In addition to the other problems with Joe Klein’s references to “more accurate” borders, his remark that the U.S. should be “open to nationhood for actual countries in the region” is very confused. It is worthwhile to review what this phrase gets wrong. A group of people can be a nation without being located in a single territory, and the things that distinguish them from other nations are frequently not connected to the land that they currently inhabit. Not all nations have their own states, some never will, and statehood and nationhood are two very different things. States whose boundaries have been established by the legacy of foreign interference and domination are nonetheless real or “actual.”

Something else that Klein gets wrong is that the “actual countries” in the region are the ones that he is saying will be (and should be) broken up. While he says that the U.S. should be “open to nationhood for the actual countries,” what he means is that he thinks the U.S. should accept the dissolution of states that already exist. The “actual countries” that Klein has in mind are, in fact, mostly imagined ones that do not yet exist and probably never will exist.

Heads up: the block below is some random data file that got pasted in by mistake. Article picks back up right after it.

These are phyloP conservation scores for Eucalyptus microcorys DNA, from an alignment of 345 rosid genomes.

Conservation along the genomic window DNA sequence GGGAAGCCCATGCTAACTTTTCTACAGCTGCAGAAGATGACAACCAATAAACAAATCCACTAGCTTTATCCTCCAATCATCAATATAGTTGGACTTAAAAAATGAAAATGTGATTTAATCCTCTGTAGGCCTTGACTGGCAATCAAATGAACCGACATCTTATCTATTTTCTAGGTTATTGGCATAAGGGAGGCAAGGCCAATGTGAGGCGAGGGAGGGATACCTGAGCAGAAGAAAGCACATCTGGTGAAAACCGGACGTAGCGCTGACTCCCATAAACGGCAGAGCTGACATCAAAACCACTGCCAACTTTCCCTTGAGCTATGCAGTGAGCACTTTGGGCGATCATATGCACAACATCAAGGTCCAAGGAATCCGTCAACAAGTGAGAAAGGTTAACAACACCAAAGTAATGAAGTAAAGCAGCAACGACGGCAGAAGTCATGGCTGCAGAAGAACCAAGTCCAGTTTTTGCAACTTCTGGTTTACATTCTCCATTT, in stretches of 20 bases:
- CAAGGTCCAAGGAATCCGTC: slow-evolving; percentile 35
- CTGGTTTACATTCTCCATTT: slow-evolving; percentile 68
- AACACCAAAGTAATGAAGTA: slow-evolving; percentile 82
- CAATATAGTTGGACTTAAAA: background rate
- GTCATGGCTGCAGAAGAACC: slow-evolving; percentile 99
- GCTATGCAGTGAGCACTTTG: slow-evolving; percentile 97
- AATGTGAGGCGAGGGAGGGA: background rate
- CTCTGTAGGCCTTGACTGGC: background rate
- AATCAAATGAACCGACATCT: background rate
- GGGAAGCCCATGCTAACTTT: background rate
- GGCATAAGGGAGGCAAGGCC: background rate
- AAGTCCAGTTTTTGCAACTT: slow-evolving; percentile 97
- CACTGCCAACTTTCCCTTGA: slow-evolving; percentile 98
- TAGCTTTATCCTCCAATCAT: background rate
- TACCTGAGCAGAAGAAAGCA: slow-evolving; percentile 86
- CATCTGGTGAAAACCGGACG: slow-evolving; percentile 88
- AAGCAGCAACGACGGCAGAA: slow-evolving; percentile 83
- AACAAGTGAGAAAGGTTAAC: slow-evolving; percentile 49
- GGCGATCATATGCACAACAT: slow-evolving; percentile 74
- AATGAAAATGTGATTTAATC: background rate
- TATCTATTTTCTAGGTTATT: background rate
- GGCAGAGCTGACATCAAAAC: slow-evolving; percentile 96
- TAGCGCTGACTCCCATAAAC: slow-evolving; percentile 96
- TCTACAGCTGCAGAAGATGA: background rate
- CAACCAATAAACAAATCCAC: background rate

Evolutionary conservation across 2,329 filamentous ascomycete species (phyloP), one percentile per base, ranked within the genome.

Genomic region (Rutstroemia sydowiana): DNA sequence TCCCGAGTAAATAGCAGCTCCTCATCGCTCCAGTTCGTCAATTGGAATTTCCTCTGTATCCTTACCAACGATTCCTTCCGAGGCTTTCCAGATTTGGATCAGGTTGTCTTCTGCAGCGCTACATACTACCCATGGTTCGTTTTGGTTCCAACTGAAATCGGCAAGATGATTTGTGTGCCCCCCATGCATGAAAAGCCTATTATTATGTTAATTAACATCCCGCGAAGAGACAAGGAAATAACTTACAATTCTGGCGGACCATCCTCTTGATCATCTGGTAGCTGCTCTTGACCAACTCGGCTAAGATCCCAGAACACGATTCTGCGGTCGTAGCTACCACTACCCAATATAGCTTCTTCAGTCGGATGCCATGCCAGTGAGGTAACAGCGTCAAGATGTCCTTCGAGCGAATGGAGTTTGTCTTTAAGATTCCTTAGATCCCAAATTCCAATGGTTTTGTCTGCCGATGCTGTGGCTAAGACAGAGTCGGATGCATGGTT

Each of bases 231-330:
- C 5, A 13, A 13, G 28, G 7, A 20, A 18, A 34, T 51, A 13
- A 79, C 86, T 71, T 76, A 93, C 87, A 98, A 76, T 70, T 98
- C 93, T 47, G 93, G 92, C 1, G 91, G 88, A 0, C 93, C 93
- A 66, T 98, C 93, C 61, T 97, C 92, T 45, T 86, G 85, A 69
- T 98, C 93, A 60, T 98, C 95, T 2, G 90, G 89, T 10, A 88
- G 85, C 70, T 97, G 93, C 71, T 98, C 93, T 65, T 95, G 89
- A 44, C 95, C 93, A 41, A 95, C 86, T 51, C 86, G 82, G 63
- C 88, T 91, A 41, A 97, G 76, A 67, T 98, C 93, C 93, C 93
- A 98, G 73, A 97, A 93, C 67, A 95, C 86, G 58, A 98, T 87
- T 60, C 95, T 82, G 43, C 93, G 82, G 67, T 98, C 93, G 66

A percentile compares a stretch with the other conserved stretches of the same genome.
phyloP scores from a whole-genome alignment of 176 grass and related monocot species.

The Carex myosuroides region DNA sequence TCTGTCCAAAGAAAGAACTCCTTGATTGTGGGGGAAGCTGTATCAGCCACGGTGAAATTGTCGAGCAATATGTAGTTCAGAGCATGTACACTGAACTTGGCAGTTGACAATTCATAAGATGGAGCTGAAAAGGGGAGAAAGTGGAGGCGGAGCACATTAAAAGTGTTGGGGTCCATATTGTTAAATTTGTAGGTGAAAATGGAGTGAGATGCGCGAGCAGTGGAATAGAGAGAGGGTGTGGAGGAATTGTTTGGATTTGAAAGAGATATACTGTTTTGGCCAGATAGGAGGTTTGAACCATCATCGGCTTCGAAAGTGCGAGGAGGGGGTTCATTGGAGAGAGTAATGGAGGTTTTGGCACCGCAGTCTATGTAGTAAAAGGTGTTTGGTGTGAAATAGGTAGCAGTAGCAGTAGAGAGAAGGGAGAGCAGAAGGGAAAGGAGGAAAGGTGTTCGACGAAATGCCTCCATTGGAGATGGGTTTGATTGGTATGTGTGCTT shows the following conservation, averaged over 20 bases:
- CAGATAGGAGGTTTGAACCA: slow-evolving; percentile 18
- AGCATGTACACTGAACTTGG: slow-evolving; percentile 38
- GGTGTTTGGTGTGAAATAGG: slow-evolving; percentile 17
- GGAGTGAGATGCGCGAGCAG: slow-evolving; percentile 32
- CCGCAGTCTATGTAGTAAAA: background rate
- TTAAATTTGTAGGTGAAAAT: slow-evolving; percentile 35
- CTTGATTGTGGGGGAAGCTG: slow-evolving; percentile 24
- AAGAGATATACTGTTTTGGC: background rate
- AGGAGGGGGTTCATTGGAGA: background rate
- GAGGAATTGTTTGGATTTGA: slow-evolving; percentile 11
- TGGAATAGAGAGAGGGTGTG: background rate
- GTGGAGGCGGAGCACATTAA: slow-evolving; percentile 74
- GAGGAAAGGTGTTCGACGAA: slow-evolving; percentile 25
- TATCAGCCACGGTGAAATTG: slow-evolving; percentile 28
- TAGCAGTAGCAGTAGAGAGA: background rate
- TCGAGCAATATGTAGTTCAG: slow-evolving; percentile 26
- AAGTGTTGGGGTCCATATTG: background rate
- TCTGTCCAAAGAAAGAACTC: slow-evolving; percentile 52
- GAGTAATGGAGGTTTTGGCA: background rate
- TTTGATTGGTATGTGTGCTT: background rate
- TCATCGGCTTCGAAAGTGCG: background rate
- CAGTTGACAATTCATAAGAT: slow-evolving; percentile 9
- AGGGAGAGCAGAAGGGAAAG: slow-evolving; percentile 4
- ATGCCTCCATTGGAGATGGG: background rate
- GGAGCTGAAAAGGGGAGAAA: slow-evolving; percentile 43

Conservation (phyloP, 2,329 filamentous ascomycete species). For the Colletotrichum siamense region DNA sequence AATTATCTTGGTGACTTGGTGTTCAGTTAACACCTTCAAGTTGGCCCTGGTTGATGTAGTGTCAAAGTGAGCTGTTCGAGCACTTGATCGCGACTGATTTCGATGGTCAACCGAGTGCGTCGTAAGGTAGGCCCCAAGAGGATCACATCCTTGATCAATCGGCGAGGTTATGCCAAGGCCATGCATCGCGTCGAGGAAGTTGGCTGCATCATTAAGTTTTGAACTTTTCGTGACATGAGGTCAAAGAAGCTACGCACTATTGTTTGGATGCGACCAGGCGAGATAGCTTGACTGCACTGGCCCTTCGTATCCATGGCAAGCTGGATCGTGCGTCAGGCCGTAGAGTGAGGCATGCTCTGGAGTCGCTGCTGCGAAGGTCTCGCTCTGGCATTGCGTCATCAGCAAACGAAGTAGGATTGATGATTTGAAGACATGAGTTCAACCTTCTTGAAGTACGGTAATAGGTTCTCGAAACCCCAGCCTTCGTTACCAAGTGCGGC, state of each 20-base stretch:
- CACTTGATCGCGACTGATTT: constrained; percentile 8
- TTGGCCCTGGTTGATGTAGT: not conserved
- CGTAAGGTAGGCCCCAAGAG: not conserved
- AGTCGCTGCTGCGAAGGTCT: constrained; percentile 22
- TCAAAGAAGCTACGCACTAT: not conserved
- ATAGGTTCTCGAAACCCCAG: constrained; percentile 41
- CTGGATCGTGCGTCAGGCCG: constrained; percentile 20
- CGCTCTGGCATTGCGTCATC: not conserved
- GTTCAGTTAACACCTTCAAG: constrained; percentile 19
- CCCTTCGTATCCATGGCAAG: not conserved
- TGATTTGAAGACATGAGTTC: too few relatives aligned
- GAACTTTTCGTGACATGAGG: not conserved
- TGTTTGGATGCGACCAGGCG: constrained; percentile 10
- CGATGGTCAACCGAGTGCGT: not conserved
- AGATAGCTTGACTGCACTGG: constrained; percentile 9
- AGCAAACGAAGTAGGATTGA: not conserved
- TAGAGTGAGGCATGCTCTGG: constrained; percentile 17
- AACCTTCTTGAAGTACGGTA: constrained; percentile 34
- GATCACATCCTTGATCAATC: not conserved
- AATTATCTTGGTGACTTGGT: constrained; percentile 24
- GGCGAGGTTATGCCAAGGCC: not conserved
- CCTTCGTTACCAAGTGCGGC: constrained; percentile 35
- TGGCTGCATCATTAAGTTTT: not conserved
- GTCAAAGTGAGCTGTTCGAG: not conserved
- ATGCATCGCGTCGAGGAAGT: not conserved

Elsewhere in his post Klein keeps coming back to this formulation of “actual countries” versus “awkward contraptions” and “phony lines.” The “phony lines” in the Near East are older and better-established than many others, including some of the modern borders in Europe and the former Soviet Union. The lines are no more or less “phony” in other parts of the world, but we usually aren’t quite as quick to dismiss them as such. As a matter of international law and politics, the borders of these states aren’t phony. Some of these states may have an ethnically or religiously diverse population, but unless Klein wants to argue for the Lausanne principle (and I don’t think he does) that doesn’t automatically them any more “awkward” or less “actual” than any other state.